ISS hosts 16th Development Dialogue for early-stage researchers

The Development Dialogue, an annual event organized by and for PhD researchers, this year welcomes over 80 participants. The conference theme is “Social Justice amidst the Convergence of Crises: Repoliticitzing ...

IHSA Conference 2018 | How to defend a common humanity? by Khaled Mansour

IHSA Conference 2018 | How to defend a common humanity? by Khaled Mansour

In a gripping account of his witnessing of the gross human rights violations inflicted on others, Khaled Mansour asks why aid workers are becoming apathetic toward the crimes against humanity ...

IHSA Conference 2018 | Aid behind walls? A spatial view of humanitarian security by Janine Bressmer

The humanitarian aid community in reaction to security risks facing its staff is slowly but surely building a Fort Knox around itself. This article details only some of the risks associated with the building of physical and psychological walls, showing that ultimately, this act negatively influences the relationship between humanitarian staff and local populations. Humanitarian aid workers and scholars must actively investigate how they manage the security of humanitarian staff to prevent this from happening.


Ahead of 2018 World Humanitarian Day on 19 August, organisations are again pushing for recognition of the safety of their staff and operations in countries such as Yemen, South Sudan, Syria and the DRC. In 2017, 313 aid workers were victims of major attacks, of which over 90% were national staff.[1] The perception of this type of violence is hugely influential for how the humanitarian community engages with and responds to the environment where aid work aims to alleviate suffering.

The discourse on violence in humanitarian work, and specifically that of severe violence, has helped exaggerate existential threats and foster a climate of heightened fear.[2] It is in this context that humanitarian risk management found significant traction.[3] Although the delivery of aid has always been in areas experiencing severe violence and suffering from natural disasters or conflict for example, humanitarian security is increasingly seen as a vital part of protecting both the concept and practice of aid.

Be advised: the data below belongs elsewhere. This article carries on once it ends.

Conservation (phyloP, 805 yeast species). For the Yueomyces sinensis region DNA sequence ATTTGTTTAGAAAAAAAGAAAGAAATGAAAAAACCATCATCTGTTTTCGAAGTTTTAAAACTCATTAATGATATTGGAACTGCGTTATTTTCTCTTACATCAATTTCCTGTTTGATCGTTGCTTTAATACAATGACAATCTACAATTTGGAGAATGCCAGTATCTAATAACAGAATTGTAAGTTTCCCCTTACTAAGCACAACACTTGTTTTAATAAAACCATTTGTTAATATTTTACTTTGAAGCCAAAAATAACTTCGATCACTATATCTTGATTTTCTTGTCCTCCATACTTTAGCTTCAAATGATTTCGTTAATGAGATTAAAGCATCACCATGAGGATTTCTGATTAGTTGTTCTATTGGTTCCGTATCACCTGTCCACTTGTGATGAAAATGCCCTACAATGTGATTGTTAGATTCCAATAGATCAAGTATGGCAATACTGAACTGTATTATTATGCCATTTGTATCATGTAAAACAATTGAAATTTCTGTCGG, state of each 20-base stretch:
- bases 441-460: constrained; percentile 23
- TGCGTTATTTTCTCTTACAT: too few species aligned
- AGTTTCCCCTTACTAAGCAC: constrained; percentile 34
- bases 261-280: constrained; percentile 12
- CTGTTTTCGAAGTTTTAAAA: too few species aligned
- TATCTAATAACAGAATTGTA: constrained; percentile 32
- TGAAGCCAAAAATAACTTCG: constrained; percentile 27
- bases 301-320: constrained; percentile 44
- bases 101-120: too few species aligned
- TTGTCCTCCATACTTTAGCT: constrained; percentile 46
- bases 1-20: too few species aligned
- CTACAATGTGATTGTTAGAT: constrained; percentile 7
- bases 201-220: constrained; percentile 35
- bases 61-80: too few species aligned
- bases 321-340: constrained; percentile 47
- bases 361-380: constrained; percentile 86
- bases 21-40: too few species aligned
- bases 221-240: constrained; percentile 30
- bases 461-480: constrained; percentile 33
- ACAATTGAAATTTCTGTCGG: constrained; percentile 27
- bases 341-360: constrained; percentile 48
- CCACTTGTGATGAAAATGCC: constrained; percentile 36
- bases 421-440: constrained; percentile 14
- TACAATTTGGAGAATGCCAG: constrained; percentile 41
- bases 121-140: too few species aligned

The need for ways to assess humanitarian security risks

However, there exists no common framework for assessing and responding to risks for humanitarian programming and staff. Ideally, such frameworks are used to identify harm, the probability and severity of the impact, and the development of an appropriate response by the organisation.[4] However, the widespread use of “standard” risk management approaches in humanitarian work represents an increased reliance on standardised assessments and “expert” opinion. The knowledge of staff on the ground, whether in senior management positions or not, arguably no longer feeds into the creation and implementation of security protocols and manuals.

Blanket approaches to the management of security, including both operational and staff security, may mean that stringent restrictions on the movement and visibility of aid workers results in their distancing from those they aim to help. Building concrete walls, setting up barbed wire fences, and posting a security guard in front of the main gate may be a way to deter violence, yet this approach to security can do more harm than good in the long run.